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Plumbr 3.5: usability lessons learned
You have all seen numerous release notes. And are familiar with the format: new features, modifications, fixed bugs, et. al. Boring as hell. So instead of bogging you down with technical details we decided to open up our doors by publishing certain aspects of the iteration retrospective.
Having just finished with 3.5 release, this post focuses to changes we applied to user interaction design. It has definitely been an enlightening month in this regard:
Communicate the severity. First and foremost, we changed the way Plumbr communicates incident severity. On numerous cases we have had to face the situation where a user complains “Plumbr finds insignificant leaks”. And indeed, when drilling down to the case, we have had to admit that we have reported something along those lines for the user
A leak we discovered is occupying 12MB out of your 8GB heap
As the application is dying with OutOfMemoryError, the user quickly makes an assumption that our discoveries are wrong. After all, 12MB is just 0.15% of the total available heap so we must be on the wrong track? Well, as a matter of fact in this particular case we did our job too well, finding the problem so fast that by the moment of detection the leak had only managed to grow to 12MB.
Facing this issue lead to a minor change. The very same messaging now focuses upon leak velocity instead of its size:
A leak we discovered is leaking 6MB/minute
The very same problem is now in a different package. Knowing that you have 8GB of heap available, you can backtrack that the death is imminent in less than a day. Obvious when we now look at it. But for whatever reason we managed to live a year and a half under a rock:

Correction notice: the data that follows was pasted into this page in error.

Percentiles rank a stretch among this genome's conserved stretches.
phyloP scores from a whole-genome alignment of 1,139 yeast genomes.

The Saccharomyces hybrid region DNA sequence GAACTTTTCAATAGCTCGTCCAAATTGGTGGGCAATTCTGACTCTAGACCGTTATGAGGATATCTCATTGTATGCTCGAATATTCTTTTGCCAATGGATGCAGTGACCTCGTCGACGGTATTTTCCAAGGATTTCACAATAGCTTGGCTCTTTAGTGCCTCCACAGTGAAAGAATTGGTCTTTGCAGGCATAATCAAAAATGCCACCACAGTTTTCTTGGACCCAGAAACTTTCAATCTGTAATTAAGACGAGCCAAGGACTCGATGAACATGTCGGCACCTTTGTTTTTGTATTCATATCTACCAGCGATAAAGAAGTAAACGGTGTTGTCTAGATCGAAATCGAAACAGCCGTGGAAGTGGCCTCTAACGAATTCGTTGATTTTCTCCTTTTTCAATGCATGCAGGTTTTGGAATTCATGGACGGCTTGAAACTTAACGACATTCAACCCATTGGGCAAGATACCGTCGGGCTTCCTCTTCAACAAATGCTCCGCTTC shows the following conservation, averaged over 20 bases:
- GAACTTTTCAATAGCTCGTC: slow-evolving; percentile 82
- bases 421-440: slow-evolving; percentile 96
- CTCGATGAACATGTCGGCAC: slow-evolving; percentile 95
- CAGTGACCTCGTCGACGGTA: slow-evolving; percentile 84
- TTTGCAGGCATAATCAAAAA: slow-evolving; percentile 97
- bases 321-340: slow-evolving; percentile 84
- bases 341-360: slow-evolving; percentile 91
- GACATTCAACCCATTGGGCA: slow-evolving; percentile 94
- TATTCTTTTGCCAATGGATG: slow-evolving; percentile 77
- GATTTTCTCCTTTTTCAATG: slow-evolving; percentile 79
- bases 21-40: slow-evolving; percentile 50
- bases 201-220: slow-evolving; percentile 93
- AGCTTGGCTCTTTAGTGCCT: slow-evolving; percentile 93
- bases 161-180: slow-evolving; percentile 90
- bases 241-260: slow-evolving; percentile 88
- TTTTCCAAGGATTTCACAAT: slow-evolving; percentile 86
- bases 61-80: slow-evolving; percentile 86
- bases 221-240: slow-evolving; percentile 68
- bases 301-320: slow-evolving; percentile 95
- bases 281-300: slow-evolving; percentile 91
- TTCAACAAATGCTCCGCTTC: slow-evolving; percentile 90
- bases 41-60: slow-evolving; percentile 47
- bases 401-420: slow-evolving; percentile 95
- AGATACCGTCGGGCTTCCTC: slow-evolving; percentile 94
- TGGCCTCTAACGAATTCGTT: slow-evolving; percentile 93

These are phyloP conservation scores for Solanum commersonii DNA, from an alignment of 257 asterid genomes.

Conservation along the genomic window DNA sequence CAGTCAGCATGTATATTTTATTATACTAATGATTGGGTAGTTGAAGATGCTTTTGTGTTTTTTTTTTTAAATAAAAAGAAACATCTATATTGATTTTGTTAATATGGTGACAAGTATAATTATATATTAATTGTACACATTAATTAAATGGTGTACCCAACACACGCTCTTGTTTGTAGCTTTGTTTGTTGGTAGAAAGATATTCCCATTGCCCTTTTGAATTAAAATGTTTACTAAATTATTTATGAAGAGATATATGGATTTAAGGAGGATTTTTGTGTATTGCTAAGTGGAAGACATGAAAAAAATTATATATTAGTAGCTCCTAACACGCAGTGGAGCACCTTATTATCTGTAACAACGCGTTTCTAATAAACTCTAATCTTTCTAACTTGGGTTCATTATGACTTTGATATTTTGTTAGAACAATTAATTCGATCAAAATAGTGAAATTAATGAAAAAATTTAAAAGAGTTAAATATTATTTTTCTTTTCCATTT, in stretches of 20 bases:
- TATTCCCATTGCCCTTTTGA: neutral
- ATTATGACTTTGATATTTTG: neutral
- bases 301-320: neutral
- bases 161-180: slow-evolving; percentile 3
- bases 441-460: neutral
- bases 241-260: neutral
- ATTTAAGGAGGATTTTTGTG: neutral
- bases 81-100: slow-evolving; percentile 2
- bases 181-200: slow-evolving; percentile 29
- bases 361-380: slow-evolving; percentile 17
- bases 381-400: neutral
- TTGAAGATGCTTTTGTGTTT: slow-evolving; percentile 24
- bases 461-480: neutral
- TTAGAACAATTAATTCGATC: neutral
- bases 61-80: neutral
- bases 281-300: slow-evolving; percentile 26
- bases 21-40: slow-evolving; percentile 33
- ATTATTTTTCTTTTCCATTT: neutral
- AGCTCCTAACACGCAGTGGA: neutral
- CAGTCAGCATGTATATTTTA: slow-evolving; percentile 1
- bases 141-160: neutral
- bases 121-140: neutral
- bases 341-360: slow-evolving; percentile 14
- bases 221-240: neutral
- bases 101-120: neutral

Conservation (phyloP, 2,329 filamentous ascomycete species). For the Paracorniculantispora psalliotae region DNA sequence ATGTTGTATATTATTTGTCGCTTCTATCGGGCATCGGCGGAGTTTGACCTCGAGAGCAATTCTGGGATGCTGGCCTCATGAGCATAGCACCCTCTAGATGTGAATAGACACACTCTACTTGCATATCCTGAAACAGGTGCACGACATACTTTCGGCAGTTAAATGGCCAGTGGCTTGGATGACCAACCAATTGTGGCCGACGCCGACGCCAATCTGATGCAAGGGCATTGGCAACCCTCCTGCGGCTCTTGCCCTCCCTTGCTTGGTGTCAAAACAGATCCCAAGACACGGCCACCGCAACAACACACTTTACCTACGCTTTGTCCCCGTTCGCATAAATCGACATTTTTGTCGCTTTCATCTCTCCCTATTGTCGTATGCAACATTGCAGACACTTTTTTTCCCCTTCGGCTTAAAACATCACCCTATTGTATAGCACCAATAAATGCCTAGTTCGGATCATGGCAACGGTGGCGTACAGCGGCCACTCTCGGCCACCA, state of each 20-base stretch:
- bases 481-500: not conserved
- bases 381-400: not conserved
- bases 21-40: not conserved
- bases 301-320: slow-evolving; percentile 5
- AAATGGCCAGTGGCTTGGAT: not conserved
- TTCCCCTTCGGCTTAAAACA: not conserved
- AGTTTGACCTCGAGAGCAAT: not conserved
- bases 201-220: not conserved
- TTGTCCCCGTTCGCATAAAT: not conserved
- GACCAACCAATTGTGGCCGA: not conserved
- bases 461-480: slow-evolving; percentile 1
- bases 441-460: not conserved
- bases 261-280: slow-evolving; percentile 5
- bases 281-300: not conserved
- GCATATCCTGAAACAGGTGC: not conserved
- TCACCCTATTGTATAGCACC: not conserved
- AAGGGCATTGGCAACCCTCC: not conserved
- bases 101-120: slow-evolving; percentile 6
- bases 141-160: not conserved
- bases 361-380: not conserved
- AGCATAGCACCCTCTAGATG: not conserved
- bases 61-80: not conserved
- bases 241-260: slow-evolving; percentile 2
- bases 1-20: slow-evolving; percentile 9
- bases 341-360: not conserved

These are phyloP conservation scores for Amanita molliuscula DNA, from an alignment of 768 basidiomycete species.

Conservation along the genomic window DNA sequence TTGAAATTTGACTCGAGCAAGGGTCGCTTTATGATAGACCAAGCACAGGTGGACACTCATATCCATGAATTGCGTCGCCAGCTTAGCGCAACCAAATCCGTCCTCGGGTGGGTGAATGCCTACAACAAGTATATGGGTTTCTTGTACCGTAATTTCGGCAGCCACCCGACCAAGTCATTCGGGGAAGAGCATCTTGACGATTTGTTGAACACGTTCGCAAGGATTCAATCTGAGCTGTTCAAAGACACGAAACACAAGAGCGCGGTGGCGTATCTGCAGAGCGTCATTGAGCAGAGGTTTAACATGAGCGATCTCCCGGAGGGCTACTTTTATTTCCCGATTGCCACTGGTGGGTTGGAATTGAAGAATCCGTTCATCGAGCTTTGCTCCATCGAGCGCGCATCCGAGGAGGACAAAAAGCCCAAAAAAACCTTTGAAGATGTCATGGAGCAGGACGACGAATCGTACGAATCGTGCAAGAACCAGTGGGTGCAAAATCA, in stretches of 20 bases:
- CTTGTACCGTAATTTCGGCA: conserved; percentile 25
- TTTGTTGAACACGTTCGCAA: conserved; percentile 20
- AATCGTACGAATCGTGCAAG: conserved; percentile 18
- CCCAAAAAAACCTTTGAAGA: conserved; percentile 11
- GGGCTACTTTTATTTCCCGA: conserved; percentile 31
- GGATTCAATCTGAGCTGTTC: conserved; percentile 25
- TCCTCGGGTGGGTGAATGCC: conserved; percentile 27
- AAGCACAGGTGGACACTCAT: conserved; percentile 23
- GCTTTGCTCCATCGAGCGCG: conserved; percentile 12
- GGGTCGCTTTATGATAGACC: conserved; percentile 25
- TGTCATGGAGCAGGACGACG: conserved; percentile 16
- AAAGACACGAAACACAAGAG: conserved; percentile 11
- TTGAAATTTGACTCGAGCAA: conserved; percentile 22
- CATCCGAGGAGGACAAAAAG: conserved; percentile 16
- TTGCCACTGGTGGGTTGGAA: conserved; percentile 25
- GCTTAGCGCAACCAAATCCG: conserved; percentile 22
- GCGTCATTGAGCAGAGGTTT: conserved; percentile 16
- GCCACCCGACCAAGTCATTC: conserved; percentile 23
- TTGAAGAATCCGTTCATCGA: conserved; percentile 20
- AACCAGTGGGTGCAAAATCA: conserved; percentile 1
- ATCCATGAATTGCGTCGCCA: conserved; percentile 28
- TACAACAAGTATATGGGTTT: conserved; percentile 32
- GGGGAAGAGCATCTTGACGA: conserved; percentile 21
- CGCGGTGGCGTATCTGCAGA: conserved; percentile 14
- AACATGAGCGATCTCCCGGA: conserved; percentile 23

Educate the first-time user. Pre – 3.5 releases we had several installation guides available. Separately, living their own lives isolated from the application. So we actually had no data to understand which way of giving installation instructions would work the best. We had a video tutorial, platform-specific guidelines available online on our site and a readme bundled in the distribution. And no clue which one of them actually helped the user during installation.
Well, no more. We integrated the installation guides to the application installation flow and now have got insight into what works and what not. And oh boy were we surprised. The best way to teach tech-savvy users turned out to be a README.txt file bundled into the distribution. Our front-end developer nearly cried when he understood that all the hard work into making the platform-specific user guides easy to understood had been wasted.
The biggest surprise was related to the fact that we nearly skipped the README from the test as it seemed “obvious” it would not perform. We only integrated it into the test due to the adaptive nature of the Google Analytics where the worse-performing tests are being demoted and shown less frequently. Well, we were wrong. The README version is currently winning by a mile.
Educate some more. Plumbr is a run-time analyst. In the sense that – it analyzes the application behavior during runtime and detects potential bottlenecks on the fly. Obvious. For us. But not for the first-time user. Again, it has taken us more than necessary to finally nail the issue where many of our users complain that “Plumbr is not finding anything” is strongly correlated to their usage. Or lack of usage, to be frank.
As of 3.5 release we now communicate clearly that attaching the agent to the application is not enough and you need to make sure the application being monitored is actually being used. And we do it within the product, not in the form of documentation. Again, obvious when you look at it. But it again took more than a year for us to understand it.
Summary. We do learn a lot from what you tell us. And we can only promise that we embed the wisdom in the future releases. So go ahead and grab a copy of the memory leak detector while it is still fresh.